Manitoba’s Speaker of the House threw out a complaint made by the NDP about 19 bills introduced without text. Critics worry the ruling sets a dangerous precedent for what is supposed to be an open democracy.
The Pallister government introduced 19 bills to the legislature last fall and hadn’t made any text available publicly. The Opposition NDP had filed a complaint, saying the government should not be allowed to introduce bills without revealing what they’re about.
Myrna Driedger dismissed that complaint Thursday, saying it is in fact allowed.
“There is no provision anywhere … in any of our rules, which enforces the immediate distribution of bills when introduced,” said Driedger during question period.
“While I can appreciate the concerns raised by the honourable Official Opposition house leader, I must respectfully rule that there is no point of order.”
Nahanni Fontaine, the NDP house leader, had argued that the Progessive Conservatives did not respect the intent of a rule of the Legislative Assembly, specifically a section that explains how a government bill becomes specified.
She argued that the first reading of the bills did not occur within 20 sitting days of the government’s throne speech, and that the bills did not undergo the specifying process.
“I appreciate the argument she presented on this matter, but her interpretation of [the rule] is incorrect,” said Driedger.
Two separate groups sent letters — one of which were signed by three former MPs — to the Manitoba government earlier this month, urging the content of the 19 bills to be made available. The concern is that the move is not normal practice in an open democracy and it could set a dangerous precedent in the future.
Most of the 19 bills have now been presented, revealing what they are about. The bills — some of which revolve around health care, education and child care — are set for a second reading some time this month.
Premier Brian Pallister blamed the NDP when asked about the lack of transparency last week, saying their stalling of the 2020 budget a year ago caused a backlog that is playing out now.
The PCs also asked both opposition parties for unanimous consent in December of last year so the bills could be distributed and read before the spring legislative session, but the request was refused, Pallister said.
Speaker ruled against our Matter of Privilege and Point of Order raised by <a href=”https://twitter.com/NahanniFontaine?ref_src=twsrc%5Etfw”>@NahanniFontaine</a> on the government not distributing their bills.<br><br>This is terrible precedent—it means this or any government doesn’t have to share the text of their bills before they’re guaranteed passage
NDP Leader Wab Kinew last week accused the government of “standing in the way of transparency.”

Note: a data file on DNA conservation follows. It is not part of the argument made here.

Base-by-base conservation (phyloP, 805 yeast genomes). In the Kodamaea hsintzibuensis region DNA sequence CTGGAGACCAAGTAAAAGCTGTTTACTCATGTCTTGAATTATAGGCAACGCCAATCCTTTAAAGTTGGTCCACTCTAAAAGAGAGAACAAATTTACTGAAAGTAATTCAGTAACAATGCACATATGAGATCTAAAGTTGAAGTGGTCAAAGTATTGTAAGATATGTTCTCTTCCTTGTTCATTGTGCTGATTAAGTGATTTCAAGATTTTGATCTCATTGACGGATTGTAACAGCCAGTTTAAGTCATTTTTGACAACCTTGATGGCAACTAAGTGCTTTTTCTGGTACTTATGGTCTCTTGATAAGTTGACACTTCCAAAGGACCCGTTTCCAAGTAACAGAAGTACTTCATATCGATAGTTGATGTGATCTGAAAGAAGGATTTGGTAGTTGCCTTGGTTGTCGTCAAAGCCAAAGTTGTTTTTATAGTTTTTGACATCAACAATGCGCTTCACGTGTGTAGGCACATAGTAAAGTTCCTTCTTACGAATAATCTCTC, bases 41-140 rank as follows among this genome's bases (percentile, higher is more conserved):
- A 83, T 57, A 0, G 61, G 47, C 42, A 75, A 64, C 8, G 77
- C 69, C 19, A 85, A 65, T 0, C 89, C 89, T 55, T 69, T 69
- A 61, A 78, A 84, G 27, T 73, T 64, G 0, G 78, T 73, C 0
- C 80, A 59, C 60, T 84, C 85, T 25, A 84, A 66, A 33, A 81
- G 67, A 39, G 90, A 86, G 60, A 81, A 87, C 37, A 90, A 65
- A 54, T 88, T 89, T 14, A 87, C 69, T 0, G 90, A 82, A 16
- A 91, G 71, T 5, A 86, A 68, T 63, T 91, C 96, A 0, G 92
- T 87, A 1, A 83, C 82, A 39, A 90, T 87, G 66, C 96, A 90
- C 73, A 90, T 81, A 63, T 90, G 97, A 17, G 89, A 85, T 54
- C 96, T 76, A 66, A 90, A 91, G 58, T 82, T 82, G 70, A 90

While speaking with reporters after Thursday’s question period, Kinew and Manitoba Liberals Leader Dougald Lamont each said the ruling signified the rules of the legislative assembly need to be strengthened.
“It turns out it’s perfectly fine to bring in 19 blank bills because we don’t have any rules against it,” said Lamont during a scrum, adding that precedent was made by the NDP in 2008.
“That’s it. We have bad rules … It’s unbelievable we need to change the rules so bills have text.”
Kelvin Goertzen, government house leader, says he has approached the opposition parties about changing rules about bills for several months.
The deal has been that opposition parties can select five bills to hold over into the fall session, so the government could pass its agenda “within a reasonable amount of time and reasonable debate,” he said.
“That has fallen apart because of the Opposition [NDP’s] decision to try to blockade bills from being debated,” Goertzen told reporters, adding that he would like to get back to that process.
Kinew, meanwhile, finds Driedger’s ruling dangerous.
“Effectively, a government can — without giving the text of a bill — guarantee passage of that legislation, which to me is a really troubling precedent that I think is undemocratic,” he said.
This ruling allows any Manitoba government to introduce legislation without telling anyone what it is about and have it become law, said Kinew.
“This is unprecedented. This is a new abuse of the rules by the PCs, and unfortunately it has been given permission to be repeated in the future.”
Goertzen says it isn’t a loophole being exploited, citing that the rule in question is old. But he’s open to discussing how bills can be introduced, debated and voted upon within a reasonable time.
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